Identifying Individual Preferences in the Airline Industry
Transportation services are becoming more common and broadly used in recent decade, in line with the advancement of technology. Generally, transportation services can be divided into three groups: water transportation, land transportation and air transportation (Gee, Choy, & Makens, 1984). Airline industry, which this essay focusing on, is one of the discoveries of newest innovations in the travel services sector.
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It has been developed so much in recent year to operate more effectively. Not only guarantee a safe journey to the destination place, the airline companies are now trying to create a competition in the market by providing the best services to the travellers and offering competitive prices (Hensher & Louviere, 1983). Those strategies are aimed to attract more consumers to travel by their airline companies.
This essay will discuss the theories of consumer economics and their applications in the real consumer issues in airline industry, mainly on the factors that changing the consumer demand of airplane ticket, as well as the underlying reasons of why consumers prefer some particular airlines to the others. Furthermore, the behaviour of different types of consumers toward the choice of different airlines will also be discussed here. In observing those issues, this paper will focus on two airline companies: Singapore Airlines and Jetstar. The price data were obtained from a single route from Melbourne to Singapore.
The core idea in analysing consumer behaviour in making choices in the economic activity, mainly in the airline industry, is because of their limited incomes and unlimited wants. Those then lead to trade-offs and opportunity costs.
Consumers in the airline industry could be divided into two groups, which are business and pleasure travellers.
Elasticity is the percentage change in one variable resulting from a 1-percent increase in another (Pindyck & Rubinfeld, 2009). When the price elasticity is greater than 1 in magnitude, we say that demand is price elastic because the percentage decline in quantity demanded is greater than the percentage increase in price. If the price is less than 1 in magnitude, the demand is said to be price inelastic.
Graph 1. Elastic and inelastic demand
(Inelastic demand) (Elastic demand)
In this case, elastic demand of airline industry is exceptionally unstable because it depends on the market conditions such as inflation, terrorists attack and price oil. In airline industry, price elasticity demand is considered both elastic and inelastic (Yahoo Voices, 2008). An elastic demand is in relation travel for pleasure. Pleasure travellers are extremely sensitive to the price of the travel. An inelastic demand is in relation for business travel. Business travels have little effect for increase in price of the travel.
Income elasticity of demand measures the degree of responsiveness of demand of a good to a change in consumers’ income. It has equation of : EI=[ΔQ/Q]/[ ΔI/I]=[I/Q]*[ ΔQ/ ΔI]. Airplane ticket is normal good as it has a positive income elasticity, which means when consumers’ income increase the consumption of ticket will increase as well.
Cross elasticity of demand measures the degree of responsiveness of demand of one good to a change in the price of another good. It is shown in the equation: EQ1P2 = [ΔQ1/Q1] / [ΔP2/P2] = [P2/Q2]*[ΔQ1/ ΔP2]. If airplane ticket and other consumption (i.e. food and cloths) are considered as a group, there will be a positive cross-price elasticity, which tells us that if the price of one good (other consumption or ticket) goes up, the demand for the other good goes up as well.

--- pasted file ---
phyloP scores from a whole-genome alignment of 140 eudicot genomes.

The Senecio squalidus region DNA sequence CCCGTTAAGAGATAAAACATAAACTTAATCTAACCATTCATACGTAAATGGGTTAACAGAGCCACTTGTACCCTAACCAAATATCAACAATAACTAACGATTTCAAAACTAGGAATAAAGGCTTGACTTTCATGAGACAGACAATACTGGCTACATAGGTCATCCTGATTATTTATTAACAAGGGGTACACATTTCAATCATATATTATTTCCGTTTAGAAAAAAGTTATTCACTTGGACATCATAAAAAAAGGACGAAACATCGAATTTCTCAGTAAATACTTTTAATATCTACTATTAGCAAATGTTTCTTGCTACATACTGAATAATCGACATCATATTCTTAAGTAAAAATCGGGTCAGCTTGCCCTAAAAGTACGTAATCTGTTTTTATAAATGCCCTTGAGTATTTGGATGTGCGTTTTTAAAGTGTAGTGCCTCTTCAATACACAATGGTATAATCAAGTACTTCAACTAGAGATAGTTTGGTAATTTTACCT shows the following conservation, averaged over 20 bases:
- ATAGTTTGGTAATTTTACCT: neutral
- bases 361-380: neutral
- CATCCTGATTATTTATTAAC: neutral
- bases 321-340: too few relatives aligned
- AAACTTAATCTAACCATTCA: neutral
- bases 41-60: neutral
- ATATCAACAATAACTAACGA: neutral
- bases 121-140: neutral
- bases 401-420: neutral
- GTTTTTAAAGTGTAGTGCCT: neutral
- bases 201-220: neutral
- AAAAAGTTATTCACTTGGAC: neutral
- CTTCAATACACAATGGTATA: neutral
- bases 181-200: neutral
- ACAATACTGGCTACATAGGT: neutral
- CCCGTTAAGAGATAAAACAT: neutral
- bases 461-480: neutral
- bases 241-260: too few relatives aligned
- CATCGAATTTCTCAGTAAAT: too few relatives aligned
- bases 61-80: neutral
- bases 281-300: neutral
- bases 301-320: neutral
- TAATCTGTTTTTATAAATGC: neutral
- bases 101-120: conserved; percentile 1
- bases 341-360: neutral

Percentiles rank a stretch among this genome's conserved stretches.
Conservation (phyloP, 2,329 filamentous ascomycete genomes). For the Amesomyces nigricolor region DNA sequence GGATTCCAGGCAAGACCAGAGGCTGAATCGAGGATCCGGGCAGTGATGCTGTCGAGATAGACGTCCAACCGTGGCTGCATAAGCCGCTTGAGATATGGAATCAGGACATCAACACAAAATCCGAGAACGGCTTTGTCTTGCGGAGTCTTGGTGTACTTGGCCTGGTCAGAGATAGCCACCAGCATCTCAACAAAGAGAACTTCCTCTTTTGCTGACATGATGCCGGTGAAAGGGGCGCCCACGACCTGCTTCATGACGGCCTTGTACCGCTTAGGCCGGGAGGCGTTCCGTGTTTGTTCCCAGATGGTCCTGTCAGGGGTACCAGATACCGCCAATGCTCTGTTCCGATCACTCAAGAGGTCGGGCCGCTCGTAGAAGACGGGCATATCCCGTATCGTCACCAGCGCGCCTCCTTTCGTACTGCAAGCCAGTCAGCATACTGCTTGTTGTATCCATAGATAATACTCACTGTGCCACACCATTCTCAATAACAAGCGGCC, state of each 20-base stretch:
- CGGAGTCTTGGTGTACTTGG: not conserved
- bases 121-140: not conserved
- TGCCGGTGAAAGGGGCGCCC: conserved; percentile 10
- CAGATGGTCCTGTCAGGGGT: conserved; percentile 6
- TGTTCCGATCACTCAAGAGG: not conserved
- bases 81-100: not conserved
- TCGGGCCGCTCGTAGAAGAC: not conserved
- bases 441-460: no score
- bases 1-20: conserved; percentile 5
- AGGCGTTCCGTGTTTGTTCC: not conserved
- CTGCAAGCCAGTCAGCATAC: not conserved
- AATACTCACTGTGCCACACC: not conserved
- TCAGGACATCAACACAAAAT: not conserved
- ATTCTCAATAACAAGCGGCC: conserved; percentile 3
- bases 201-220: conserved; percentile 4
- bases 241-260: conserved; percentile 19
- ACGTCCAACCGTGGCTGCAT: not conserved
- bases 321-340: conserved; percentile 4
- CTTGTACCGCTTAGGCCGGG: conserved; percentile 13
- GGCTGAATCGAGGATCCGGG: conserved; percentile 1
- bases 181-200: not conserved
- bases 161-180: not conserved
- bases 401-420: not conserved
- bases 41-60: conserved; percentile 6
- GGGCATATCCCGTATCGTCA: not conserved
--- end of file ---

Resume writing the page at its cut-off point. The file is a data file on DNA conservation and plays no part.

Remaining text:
Consumer behaviour analysis attempts to understand the consumers’ allocation of incomes among different goods and services to maximize their well-being. It consist of three distinct aspects: consumer preferences, describing the reasons why people might prefer one good to another; budget constraints, reflecting consumers’ limited incomes that restrict the quantities of goods they can buy; and consumer choices, which are the combination of the consumer preferences and budgets constraints (Pindyck & Rubinfeld, 2009).
There are some basic assumptions made in observing consumer preferences in the airline industry. First, preferences are assumed to be complete. Complete means that consumers are able to compare and rank all possible market baskets. However, this assumption ignores costs. Second, preferences are transitive or consistent. And third, “more is better than less” since goods are assumed to be desirable.
Indifference curve represents all combinations of market baskets which provide consumer with same level of satisfaction (Pindyck & Rubinfeld, 2009). Indifference curve and utility functions (set of indifference curves) are used to analyse the consumer behaviour and preferences in choosing market baskets, in which relate to consumer demand (Gould, 1973). Higher indifference curve is more preferable to the lower one because it represents higher welfare (Telhado, 2007). Moreover, indifference curves cannot intersect and the slope of each point in the indifference curve represents marginal rate of substitution (MRS), which is the maximum amount of a good that consumer is willing to give up to obtain one additional unit of another good.
Indifference curves of consumers in the airline industry are assumed to be downward sloping and bowed-inward, reflecting diminishing MRS, since the demand of airplane tickets and comparable goods are both desirable. The shape of the indifference curves is different among group of consumers. Indifference curves of the first group of consumer, business travellers, are steeper than pleasure travellers. Graph 1 below shows that the business travellers’ group is willing to trade more of other consumption (a) to exchange it with an airplane ticket (b), since they need to directly travel to other place establishing business transactions.